In mid-January, we held our first all-school Winter Spirit Day. Park students and adults came to school wearing school colors. At the end of the day, Grades I – VIII gathered in the west gym for an energetic (and fun!) pep rally for the Varsity basketball teams. Later that evening, the teams ate diner at school and then traveled to Meadowbrook School – with 200 green frosted cupcakes – to play back-to-back games. The teams were evenly matched, and the games were well-played and very exciting to watch, and, in the end, Park won both games. We hope that this is the beginning of a wonderful new tradition!
Upper Division students and their teachers begin the school day with Morning Meeting (8:15- 8:30) every day except for Tuesday. Morning Meeting provides a time for the logistics of attendance taking and announcement making, it gives us all the chance to start the day together, and it allows for the opportunity to have four short presentations a week – presentations by teachers, parents, outside speakers, individual students, or whole classes or grade levels, Morning Meeting provides an important window into the life of the Upper Division. It is always a highlight of my day.
Parents are welcome to come to Morning Meeting, provided that they sit in the top rows on the side sections of seats – and that they turn off their cell phones.
To whet your appetite, I am providing below a partial list of topics of recent and upcoming Upper Division Morning Meetings. Please check Friday Notes each week for a complete listing of Morning Meeting presentations.
- VII Modern and Classical Languages Trip to the MFA
- How to Spot Fake News?
- VIII English “This I Believe” essays
- #powerofwords – the importance of saying thank you and telling people they are important to you before the end of the year
- Mock Caldecott Award
- Grade VI Book Character Day
- Don’t Be An Armadillo – tips for public speaking
We look forward to seeing you in Morning Meeting sometime!
I recently heard that right before vacation, students were wondering about my favorite word and debating whether it was “grit” or “yet”. I laughed when I heard this because I think that these things are both important and that, in fact, they are intertwined.
I think that yet is the foundation for not just grit for but for the other character strength words too – and for so many of the other things we learn and practice in school. I think that believing in yet (in other words, growth mindset) may be one of the most important foundations for learning and for teaching.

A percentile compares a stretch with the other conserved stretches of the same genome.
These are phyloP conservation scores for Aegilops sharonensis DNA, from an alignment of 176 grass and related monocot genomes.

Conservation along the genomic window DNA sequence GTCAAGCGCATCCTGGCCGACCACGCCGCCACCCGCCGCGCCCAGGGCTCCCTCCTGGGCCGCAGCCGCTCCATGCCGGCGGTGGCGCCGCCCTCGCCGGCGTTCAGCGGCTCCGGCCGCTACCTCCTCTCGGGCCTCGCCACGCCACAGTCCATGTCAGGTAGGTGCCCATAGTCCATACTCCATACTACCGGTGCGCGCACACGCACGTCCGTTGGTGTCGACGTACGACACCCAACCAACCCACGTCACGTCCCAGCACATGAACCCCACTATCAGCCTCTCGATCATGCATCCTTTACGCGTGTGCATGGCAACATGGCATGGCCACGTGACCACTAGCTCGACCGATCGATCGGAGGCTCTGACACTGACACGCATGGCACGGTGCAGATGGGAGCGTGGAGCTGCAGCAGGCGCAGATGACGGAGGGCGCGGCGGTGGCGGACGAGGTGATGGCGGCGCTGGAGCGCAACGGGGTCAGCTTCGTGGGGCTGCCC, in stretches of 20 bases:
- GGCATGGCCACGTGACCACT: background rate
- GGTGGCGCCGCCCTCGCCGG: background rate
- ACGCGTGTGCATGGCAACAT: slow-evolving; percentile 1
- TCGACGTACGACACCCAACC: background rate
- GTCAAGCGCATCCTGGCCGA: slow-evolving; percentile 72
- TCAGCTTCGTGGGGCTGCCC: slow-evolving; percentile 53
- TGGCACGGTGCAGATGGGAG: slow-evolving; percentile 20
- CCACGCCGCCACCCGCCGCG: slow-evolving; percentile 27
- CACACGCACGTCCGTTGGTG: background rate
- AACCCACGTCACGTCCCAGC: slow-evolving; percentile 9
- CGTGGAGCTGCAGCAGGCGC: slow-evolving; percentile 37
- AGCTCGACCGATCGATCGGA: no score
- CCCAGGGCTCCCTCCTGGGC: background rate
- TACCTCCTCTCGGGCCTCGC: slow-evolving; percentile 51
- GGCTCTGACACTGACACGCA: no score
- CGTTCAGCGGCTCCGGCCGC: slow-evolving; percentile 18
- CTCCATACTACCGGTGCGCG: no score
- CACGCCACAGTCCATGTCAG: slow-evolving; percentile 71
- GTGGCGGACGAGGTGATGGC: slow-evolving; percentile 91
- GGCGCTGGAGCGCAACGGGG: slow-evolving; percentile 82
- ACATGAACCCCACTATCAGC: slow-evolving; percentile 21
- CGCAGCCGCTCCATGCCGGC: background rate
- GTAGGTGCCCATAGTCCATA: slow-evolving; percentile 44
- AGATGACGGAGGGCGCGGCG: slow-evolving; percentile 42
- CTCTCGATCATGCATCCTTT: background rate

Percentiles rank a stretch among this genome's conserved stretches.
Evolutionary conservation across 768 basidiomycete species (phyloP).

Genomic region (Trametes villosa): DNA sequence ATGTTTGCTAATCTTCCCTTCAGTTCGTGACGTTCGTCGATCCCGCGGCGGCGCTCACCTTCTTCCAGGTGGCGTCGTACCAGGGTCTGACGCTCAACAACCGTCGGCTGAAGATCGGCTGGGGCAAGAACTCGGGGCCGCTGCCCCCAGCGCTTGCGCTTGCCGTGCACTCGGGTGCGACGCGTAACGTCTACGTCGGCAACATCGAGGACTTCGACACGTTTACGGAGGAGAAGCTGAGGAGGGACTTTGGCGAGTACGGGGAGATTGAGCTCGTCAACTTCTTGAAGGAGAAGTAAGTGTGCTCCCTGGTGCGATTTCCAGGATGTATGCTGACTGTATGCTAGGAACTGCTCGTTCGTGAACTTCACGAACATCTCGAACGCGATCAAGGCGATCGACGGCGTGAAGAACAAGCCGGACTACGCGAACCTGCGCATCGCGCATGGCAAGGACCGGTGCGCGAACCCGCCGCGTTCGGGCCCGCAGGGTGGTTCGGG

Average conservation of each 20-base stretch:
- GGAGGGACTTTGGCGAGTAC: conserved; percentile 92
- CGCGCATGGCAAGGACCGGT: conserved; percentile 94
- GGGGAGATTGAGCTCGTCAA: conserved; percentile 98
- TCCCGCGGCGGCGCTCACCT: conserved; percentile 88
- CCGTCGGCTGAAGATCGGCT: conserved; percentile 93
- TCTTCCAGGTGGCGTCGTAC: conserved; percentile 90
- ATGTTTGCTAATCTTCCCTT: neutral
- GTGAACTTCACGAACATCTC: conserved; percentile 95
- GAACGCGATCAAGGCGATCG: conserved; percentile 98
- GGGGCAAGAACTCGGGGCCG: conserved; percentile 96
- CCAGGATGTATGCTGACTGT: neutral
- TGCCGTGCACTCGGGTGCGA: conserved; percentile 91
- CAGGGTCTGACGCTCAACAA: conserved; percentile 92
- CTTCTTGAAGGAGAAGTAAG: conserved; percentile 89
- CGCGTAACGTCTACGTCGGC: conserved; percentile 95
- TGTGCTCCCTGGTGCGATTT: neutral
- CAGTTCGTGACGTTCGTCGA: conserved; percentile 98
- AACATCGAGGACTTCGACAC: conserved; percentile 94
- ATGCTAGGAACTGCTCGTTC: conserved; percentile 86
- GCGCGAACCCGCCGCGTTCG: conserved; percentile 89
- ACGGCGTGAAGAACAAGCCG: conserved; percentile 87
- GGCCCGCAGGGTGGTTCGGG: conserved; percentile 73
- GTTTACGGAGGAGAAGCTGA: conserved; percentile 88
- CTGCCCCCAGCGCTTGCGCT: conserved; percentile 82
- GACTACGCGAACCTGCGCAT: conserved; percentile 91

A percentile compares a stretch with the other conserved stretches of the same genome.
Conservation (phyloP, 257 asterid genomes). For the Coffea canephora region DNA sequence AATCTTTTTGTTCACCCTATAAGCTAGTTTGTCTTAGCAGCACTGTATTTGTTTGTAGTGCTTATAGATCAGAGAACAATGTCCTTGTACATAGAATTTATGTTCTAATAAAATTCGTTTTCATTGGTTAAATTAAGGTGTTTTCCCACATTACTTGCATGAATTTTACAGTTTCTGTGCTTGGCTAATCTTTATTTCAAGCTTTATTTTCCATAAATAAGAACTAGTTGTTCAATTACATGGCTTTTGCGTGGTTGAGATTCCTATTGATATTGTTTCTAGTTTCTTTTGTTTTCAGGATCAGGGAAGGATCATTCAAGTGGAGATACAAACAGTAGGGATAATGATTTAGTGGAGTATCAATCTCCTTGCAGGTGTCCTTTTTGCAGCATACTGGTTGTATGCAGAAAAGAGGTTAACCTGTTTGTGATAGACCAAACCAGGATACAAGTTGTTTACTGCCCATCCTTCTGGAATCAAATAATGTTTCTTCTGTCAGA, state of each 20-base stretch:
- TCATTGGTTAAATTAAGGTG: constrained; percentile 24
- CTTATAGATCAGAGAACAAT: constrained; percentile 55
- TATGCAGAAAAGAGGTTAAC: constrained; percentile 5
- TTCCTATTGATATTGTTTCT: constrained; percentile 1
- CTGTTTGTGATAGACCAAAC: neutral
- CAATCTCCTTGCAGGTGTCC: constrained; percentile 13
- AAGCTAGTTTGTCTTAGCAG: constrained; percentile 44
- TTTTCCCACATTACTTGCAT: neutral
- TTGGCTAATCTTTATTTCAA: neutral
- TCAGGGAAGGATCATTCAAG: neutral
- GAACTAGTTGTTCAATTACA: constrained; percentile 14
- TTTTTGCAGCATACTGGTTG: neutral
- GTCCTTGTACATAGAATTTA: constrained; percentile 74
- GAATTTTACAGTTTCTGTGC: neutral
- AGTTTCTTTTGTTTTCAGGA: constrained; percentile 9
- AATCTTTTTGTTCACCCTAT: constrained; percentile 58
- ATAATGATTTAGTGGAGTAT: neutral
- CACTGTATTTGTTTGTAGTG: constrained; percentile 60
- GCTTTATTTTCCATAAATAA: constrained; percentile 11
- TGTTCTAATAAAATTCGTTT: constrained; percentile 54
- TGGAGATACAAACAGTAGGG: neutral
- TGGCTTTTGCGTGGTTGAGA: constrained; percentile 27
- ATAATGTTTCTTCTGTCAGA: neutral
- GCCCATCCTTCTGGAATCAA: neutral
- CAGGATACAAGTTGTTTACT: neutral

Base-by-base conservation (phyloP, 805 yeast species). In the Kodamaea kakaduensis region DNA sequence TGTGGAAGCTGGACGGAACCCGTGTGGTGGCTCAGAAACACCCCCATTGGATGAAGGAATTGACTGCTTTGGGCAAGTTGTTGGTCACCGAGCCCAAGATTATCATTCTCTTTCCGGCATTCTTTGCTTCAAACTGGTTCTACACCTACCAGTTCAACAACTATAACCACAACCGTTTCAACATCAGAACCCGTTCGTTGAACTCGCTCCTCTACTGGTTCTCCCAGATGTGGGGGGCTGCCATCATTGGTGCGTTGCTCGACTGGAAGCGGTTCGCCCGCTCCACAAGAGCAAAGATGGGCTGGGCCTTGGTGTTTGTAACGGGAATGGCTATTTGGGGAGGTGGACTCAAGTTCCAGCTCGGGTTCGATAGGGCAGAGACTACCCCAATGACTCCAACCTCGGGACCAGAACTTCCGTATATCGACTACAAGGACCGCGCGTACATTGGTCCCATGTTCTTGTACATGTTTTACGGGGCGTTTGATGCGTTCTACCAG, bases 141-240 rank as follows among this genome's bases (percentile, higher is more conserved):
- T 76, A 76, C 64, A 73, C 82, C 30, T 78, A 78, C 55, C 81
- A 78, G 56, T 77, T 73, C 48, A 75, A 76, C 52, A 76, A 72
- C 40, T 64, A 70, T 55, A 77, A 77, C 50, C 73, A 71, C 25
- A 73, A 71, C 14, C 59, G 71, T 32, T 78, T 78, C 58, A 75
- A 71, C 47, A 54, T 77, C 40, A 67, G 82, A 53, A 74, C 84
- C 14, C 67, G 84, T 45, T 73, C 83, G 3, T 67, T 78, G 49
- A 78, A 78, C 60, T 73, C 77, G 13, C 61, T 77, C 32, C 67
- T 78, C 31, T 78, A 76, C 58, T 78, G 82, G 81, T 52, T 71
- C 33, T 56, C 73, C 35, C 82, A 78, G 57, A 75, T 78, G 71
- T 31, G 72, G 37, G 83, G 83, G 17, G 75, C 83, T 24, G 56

The thing I love about yet is that it is all about possibility. Instead of, “I can’t do that.” think “I can’t do that, yet.” Yet means that each one of us can get better, yet means that each one of us can learn the hard “stuff” of school – from English to math to art to science to demonstrating the Habits of Scholarship and Citizenship. Yet means that a belief in the ability to learn and grow and get better.
So, how do we get to the yet? Well, it is not always easy – the truth is that we get there with lots of hard work and practice, and that is where the grit comes in.
At Park, we think that practice and making mistakes and hard work and more practice really does get students to the yet. I have included two short videos which help explain some of the science and some of the thinking that’s out there that makes us teachers believe in the power of yet.
Brain as a muscle video
Carol Dweck video
It is really interesting to think about the brain as a muscle, and it is exciting to think about the fact that your brain does indeed grows stronger with practice and hard work, that intelligence is not fixed, that your brain gets strongest (which means you learn the most) when you make a mistake or when you are working through something that feels hard. How incredibly powerful that the science of brain research shows us that this is true. Thinking about the brain as a muscle that can get stronger with hard work and practice is key to believing in the power of word yet.
One more short video in this one, listen for the word yet.
You can do anything
In 2017, as we learn, as we work our way through the hard things, we need to remember the optimism that is embedded in the word yet and the gritty hard work that helps us to get there.